Trustwave SpiderLabs researchers have continually been observing novel techniques such as HTML Smuggling, RPMSG phishing delivery, QR code phishing techniques, Cloudflare R2 public buckets phishing delivery, and new techniques in malicious PDF delivery.

Aside from the usual attacks focusing on the monetization of personal identities, threat actors also target mining companies to steal proprietary data such as exploration data and geological surveys.

Mining operations, like many others, also face significant third-party and supplier risks. These risks happen when external entities involved in a mining company's operations, such as software providers, IT service providers, Operational Technology (OT), and Internet of Things (IoT) devices, become compromised. Attackers exploit these vulnerabilities to gain unauthorized access, potentially exposing sensitive data and disrupting critical operations.

For example, Barrick Gold Corp. faced a significant cybersecurity breach in 2019 perpetrated by the Russian threat actor Clop. Clop exploited a vulnerability in the third-party file-sharing system MOVEit. The MOVEit breach led to large-scale data theft, impacting hundreds of corporations and nearly 20 million individuals globally, including Barrick.

 

Why Cyber Threats Are Increasing in the Mining Sector

Mining operations are becoming vulnerable to cyberattacks for many of the same reasons as in all legacy manufacturing and critical infrastructure organizations. Instead of strictly relying on traditional analog and mechanical methods, mining firms have become more digitized.

Some of the advancements adopted include:

  • Automation and Digitization - Since the early 1990s, autonomous mining operations have advanced significantly due to technological innovations like GPS, remote sensing, and wireless communications. The mining sector has continually adopted automation, including self-driving haulage systems, vehicle monitoring through command and control systems, collision avoidance mechanisms, drones for aerial surveys, and remote operations centers for hazardous environments.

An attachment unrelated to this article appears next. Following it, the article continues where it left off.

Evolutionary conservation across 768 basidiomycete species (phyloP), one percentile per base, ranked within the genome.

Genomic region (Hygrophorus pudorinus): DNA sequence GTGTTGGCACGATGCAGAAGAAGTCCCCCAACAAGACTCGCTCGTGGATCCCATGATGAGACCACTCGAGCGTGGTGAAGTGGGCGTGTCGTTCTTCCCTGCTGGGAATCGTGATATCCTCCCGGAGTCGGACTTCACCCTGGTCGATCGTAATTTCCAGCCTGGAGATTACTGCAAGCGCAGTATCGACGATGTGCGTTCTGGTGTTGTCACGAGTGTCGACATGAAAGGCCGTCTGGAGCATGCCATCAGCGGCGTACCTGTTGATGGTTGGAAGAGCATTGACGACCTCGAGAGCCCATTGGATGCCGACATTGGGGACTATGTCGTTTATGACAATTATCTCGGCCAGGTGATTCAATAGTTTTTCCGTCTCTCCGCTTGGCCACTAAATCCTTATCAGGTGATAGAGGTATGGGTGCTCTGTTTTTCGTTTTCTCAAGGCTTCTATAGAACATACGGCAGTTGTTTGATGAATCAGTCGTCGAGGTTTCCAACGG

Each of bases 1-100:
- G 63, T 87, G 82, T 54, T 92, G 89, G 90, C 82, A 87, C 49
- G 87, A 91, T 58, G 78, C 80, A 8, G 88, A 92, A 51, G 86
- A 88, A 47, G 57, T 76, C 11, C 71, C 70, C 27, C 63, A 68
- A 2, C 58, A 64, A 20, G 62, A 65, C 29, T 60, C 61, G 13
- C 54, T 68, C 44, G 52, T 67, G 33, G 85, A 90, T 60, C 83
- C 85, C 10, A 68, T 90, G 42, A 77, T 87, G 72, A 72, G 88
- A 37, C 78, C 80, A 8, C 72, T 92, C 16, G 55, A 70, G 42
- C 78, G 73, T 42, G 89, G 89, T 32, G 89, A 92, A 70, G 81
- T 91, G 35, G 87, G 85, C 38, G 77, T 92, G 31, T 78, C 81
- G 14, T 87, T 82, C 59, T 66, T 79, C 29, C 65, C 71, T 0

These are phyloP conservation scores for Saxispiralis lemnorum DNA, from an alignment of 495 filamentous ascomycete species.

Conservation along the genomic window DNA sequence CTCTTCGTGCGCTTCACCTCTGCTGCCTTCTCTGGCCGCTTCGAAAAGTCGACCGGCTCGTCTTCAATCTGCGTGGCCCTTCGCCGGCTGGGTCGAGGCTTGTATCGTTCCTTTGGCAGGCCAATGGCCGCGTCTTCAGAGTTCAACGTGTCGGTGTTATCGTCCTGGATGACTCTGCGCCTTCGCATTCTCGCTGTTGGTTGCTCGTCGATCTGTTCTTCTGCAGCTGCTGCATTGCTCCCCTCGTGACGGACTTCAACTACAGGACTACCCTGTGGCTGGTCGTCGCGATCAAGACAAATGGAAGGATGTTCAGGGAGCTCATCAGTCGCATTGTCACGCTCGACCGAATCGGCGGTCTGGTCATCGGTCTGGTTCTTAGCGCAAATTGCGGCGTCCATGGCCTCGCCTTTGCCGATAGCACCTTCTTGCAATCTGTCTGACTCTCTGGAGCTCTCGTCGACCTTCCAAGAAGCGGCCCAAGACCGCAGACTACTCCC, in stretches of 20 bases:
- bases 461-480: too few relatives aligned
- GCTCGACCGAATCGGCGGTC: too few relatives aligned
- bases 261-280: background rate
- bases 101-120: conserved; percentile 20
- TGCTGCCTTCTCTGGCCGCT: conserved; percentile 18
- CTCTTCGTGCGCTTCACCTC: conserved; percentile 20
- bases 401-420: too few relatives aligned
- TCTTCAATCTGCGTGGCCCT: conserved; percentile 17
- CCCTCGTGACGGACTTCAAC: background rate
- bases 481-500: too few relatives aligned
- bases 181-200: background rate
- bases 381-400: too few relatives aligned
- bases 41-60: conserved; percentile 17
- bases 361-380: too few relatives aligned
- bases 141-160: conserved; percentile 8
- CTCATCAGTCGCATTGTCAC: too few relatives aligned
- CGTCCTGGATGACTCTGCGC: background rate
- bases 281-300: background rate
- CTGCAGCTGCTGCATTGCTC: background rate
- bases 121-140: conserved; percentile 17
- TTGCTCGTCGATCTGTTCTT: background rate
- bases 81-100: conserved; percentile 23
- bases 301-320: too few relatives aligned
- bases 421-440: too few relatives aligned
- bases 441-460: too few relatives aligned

• ICS, SCADA, and OT - Related to automation, ICS and Operational Technology (OT) play a vital role in the mining industry. Core mining activities such as production drilling, materials handling, and equipment movement are monitored and managed utilizing systems such as SCADA, DCS, PLC, RTU, and various sensors. While these technologies boost efficiency, cut costs, and enhance safety, they pose cybersecurity risks within their interconnected control systems.
  • Safety and Health Monitoring - Technological advancements in the mining sector also aim to improve workforce health and safety. Technologies such as wearable technologies for monitoring health indicators and environmental conditions assist in timely responses to potential safety issues. Such IoT devices have proven vulnerable to attack in the past.

The move toward digitization without a corresponding increase in cybersecurity capabilities and the growing number of threat groups capable of taking advantage of this gap means companies must proactively address cybersecurity risks. Strengthening defenses, investing in robust incident response plans, and fostering a culture of security awareness are crucial steps. As the industry continues to digitize, vigilance against cyber threats remains paramount.

Remember: Cybersecurity is not just an IT issue - it's a business imperative.